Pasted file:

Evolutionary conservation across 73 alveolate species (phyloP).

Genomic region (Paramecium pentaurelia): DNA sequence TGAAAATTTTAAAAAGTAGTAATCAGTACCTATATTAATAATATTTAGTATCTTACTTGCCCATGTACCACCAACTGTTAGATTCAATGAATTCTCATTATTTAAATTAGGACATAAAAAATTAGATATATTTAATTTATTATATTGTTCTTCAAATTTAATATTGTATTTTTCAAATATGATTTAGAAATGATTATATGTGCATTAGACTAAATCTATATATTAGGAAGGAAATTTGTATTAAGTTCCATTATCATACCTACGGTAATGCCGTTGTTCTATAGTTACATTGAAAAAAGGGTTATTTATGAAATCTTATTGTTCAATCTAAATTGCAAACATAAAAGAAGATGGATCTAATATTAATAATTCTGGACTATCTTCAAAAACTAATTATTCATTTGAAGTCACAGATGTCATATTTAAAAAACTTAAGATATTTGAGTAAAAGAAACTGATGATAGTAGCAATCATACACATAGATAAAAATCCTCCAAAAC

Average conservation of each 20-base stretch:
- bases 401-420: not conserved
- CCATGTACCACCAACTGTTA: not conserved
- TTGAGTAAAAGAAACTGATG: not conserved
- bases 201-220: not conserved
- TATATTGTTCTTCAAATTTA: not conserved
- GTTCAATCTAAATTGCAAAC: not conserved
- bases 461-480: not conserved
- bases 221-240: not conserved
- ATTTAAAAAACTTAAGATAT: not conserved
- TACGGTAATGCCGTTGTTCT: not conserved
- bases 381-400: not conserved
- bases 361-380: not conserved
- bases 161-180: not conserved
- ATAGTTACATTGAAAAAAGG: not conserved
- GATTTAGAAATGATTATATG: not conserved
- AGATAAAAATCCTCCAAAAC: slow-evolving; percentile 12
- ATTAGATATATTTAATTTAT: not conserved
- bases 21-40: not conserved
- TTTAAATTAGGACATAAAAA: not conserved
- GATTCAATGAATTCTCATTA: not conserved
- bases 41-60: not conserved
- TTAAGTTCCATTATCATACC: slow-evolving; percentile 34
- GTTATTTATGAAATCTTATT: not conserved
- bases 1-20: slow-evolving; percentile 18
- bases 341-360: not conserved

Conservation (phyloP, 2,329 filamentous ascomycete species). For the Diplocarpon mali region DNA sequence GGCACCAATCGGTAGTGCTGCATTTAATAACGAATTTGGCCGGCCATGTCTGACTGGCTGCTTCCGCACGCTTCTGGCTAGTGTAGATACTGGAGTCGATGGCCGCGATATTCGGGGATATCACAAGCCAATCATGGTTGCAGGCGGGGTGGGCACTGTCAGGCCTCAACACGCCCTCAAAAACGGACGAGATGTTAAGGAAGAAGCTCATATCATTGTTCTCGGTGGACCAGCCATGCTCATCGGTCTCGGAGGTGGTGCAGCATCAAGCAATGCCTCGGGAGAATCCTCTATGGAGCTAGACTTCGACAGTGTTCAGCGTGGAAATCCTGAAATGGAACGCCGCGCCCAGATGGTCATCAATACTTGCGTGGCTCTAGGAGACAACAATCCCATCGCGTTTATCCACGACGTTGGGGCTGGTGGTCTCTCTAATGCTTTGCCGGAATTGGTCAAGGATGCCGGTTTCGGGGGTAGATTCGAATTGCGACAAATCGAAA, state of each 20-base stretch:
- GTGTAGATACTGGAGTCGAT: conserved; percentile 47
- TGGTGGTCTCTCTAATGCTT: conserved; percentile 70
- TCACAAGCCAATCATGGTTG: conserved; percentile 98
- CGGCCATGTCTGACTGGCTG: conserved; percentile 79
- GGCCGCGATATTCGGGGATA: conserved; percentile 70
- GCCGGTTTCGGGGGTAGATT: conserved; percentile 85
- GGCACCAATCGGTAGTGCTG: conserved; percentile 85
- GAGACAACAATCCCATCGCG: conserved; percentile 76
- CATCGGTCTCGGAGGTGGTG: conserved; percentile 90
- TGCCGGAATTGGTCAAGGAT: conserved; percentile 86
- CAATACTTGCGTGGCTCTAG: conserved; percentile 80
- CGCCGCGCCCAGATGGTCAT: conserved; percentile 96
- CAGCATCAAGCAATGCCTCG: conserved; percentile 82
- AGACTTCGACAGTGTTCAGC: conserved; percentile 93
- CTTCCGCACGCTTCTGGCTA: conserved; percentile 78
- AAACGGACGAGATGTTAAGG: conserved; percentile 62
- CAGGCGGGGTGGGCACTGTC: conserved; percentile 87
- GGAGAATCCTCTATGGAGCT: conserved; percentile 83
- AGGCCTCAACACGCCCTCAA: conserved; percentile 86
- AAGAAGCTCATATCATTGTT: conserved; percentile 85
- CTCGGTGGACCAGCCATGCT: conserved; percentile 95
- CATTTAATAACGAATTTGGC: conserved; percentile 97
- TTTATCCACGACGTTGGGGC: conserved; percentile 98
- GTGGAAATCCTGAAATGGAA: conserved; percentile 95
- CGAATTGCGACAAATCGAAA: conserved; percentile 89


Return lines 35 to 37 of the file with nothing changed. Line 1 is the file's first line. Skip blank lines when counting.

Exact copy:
- GCCGGTTTCGGGGGTAGATT: conserved; percentile 85
- GGCACCAATCGGTAGTGCTG: conserved; percentile 85
- GAGACAACAATCCCATCGCG: conserved; percentile 76